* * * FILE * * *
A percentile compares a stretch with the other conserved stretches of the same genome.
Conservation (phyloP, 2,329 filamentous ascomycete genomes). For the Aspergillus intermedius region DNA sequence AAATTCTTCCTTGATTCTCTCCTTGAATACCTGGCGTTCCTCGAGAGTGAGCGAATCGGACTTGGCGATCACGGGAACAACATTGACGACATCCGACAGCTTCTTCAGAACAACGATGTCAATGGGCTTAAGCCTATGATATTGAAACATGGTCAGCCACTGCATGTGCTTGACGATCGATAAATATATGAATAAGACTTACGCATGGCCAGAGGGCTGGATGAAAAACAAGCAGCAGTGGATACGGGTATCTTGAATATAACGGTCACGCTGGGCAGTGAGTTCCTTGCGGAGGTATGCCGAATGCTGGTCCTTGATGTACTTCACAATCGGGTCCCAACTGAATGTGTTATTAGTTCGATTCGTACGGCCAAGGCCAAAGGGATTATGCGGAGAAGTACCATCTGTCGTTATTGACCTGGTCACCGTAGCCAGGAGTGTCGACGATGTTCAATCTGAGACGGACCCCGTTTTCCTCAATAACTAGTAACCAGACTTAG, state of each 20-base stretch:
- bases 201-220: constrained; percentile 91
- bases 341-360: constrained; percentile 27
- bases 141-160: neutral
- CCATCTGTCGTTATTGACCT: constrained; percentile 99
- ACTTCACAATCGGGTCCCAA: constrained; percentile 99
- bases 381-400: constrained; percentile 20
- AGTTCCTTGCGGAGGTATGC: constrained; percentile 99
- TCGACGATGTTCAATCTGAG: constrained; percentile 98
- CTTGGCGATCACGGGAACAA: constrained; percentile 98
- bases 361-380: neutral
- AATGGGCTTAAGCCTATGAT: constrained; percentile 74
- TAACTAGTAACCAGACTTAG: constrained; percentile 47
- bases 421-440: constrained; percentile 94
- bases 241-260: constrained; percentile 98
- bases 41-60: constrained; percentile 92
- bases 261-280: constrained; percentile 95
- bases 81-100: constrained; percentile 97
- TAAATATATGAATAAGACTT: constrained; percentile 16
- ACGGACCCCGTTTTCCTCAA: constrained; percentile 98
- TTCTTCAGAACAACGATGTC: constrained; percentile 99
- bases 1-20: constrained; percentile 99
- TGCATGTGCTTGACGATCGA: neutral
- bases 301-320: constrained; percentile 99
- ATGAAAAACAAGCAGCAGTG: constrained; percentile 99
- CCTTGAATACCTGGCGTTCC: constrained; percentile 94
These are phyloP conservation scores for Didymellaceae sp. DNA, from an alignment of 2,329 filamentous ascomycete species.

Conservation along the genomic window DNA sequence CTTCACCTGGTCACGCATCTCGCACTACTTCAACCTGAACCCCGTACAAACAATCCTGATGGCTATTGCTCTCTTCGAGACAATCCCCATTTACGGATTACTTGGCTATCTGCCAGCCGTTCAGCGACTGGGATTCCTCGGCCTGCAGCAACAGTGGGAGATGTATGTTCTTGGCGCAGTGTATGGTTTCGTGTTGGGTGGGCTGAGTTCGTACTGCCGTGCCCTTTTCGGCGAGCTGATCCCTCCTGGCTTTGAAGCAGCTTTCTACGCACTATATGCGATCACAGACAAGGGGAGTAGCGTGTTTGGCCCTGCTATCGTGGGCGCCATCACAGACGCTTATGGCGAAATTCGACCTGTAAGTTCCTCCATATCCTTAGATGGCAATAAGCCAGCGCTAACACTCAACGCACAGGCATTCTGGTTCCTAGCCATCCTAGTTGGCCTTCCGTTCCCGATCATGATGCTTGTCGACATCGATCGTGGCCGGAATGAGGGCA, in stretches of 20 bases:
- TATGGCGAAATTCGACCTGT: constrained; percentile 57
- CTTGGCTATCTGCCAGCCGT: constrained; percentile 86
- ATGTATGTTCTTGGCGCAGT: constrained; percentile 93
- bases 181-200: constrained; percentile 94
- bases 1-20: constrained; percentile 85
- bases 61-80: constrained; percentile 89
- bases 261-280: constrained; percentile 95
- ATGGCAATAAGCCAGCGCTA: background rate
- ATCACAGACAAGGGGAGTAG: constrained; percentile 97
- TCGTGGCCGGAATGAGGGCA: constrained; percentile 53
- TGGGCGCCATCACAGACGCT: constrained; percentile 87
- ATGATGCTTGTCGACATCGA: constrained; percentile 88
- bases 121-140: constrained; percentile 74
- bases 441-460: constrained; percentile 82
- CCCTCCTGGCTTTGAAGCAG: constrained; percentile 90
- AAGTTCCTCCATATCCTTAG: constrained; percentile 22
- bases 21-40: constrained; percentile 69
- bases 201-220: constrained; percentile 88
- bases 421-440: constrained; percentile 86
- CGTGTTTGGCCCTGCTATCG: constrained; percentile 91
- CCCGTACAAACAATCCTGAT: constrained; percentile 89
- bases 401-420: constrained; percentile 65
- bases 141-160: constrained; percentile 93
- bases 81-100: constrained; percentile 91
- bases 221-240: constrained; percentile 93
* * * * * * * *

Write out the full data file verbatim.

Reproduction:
A percentile compares a stretch with the other conserved stretches of the same genome.
Conservation (phyloP, 2,329 filamentous ascomycete genomes). For the Aspergillus intermedius region DNA sequence AAATTCTTCCTTGATTCTCTCCTTGAATACCTGGCGTTCCTCGAGAGTGAGCGAATCGGACTTGGCGATCACGGGAACAACATTGACGACATCCGACAGCTTCTTCAGAACAACGATGTCAATGGGCTTAAGCCTATGATATTGAAACATGGTCAGCCACTGCATGTGCTTGACGATCGATAAATATATGAATAAGACTTACGCATGGCCAGAGGGCTGGATGAAAAACAAGCAGCAGTGGATACGGGTATCTTGAATATAACGGTCACGCTGGGCAGTGAGTTCCTTGCGGAGGTATGCCGAATGCTGGTCCTTGATGTACTTCACAATCGGGTCCCAACTGAATGTGTTATTAGTTCGATTCGTACGGCCAAGGCCAAAGGGATTATGCGGAGAAGTACCATCTGTCGTTATTGACCTGGTCACCGTAGCCAGGAGTGTCGACGATGTTCAATCTGAGACGGACCCCGTTTTCCTCAATAACTAGTAACCAGACTTAG, state of each 20-base stretch:
- bases 201-220: constrained; percentile 91
- bases 341-360: constrained; percentile 27
- bases 141-160: neutral
- CCATCTGTCGTTATTGACCT: constrained; percentile 99
- ACTTCACAATCGGGTCCCAA: constrained; percentile 99
- bases 381-400: constrained; percentile 20
- AGTTCCTTGCGGAGGTATGC: constrained; percentile 99
- TCGACGATGTTCAATCTGAG: constrained; percentile 98
- CTTGGCGATCACGGGAACAA: constrained; percentile 98
- bases 361-380: neutral
- AATGGGCTTAAGCCTATGAT: constrained; percentile 74
- TAACTAGTAACCAGACTTAG: constrained; percentile 47
- bases 421-440: constrained; percentile 94
- bases 241-260: constrained; percentile 98
- bases 41-60: constrained; percentile 92
- bases 261-280: constrained; percentile 95
- bases 81-100: constrained; percentile 97
- TAAATATATGAATAAGACTT: constrained; percentile 16
- ACGGACCCCGTTTTCCTCAA: constrained; percentile 98
- TTCTTCAGAACAACGATGTC: constrained; percentile 99
- bases 1-20: constrained; percentile 99
- TGCATGTGCTTGACGATCGA: neutral
- bases 301-320: constrained; percentile 99
- ATGAAAAACAAGCAGCAGTG: constrained; percentile 99
- CCTTGAATACCTGGCGTTCC: constrained; percentile 94
These are phyloP conservation scores for Didymellaceae sp. DNA, from an alignment of 2,329 filamentous ascomycete species.

Conservation along the genomic window DNA sequence CTTCACCTGGTCACGCATCTCGCACTACTTCAACCTGAACCCCGTACAAACAATCCTGATGGCTATTGCTCTCTTCGAGACAATCCCCATTTACGGATTACTTGGCTATCTGCCAGCCGTTCAGCGACTGGGATTCCTCGGCCTGCAGCAACAGTGGGAGATGTATGTTCTTGGCGCAGTGTATGGTTTCGTGTTGGGTGGGCTGAGTTCGTACTGCCGTGCCCTTTTCGGCGAGCTGATCCCTCCTGGCTTTGAAGCAGCTTTCTACGCACTATATGCGATCACAGACAAGGGGAGTAGCGTGTTTGGCCCTGCTATCGTGGGCGCCATCACAGACGCTTATGGCGAAATTCGACCTGTAAGTTCCTCCATATCCTTAGATGGCAATAAGCCAGCGCTAACACTCAACGCACAGGCATTCTGGTTCCTAGCCATCCTAGTTGGCCTTCCGTTCCCGATCATGATGCTTGTCGACATCGATCGTGGCCGGAATGAGGGCA, in stretches of 20 bases:
- TATGGCGAAATTCGACCTGT: constrained; percentile 57
- CTTGGCTATCTGCCAGCCGT: constrained; percentile 86
- ATGTATGTTCTTGGCGCAGT: constrained; percentile 93
- bases 181-200: constrained; percentile 94
- bases 1-20: constrained; percentile 85
- bases 61-80: constrained; percentile 89
- bases 261-280: constrained; percentile 95
- ATGGCAATAAGCCAGCGCTA: background rate
- ATCACAGACAAGGGGAGTAG: constrained; percentile 97
- TCGTGGCCGGAATGAGGGCA: constrained; percentile 53
- TGGGCGCCATCACAGACGCT: constrained; percentile 87
- ATGATGCTTGTCGACATCGA: constrained; percentile 88
- bases 121-140: constrained; percentile 74
- bases 441-460: constrained; percentile 82
- CCCTCCTGGCTTTGAAGCAG: constrained; percentile 90
- AAGTTCCTCCATATCCTTAG: constrained; percentile 22
- bases 21-40: constrained; percentile 69
- bases 201-220: constrained; percentile 88
- bases 421-440: constrained; percentile 86
- CGTGTTTGGCCCTGCTATCG: constrained; percentile 91
- CCCGTACAAACAATCCTGAT: constrained; percentile 89
- bases 401-420: constrained; percentile 65
- bases 141-160: constrained; percentile 93
- bases 81-100: constrained; percentile 91
- bases 221-240: constrained; percentile 93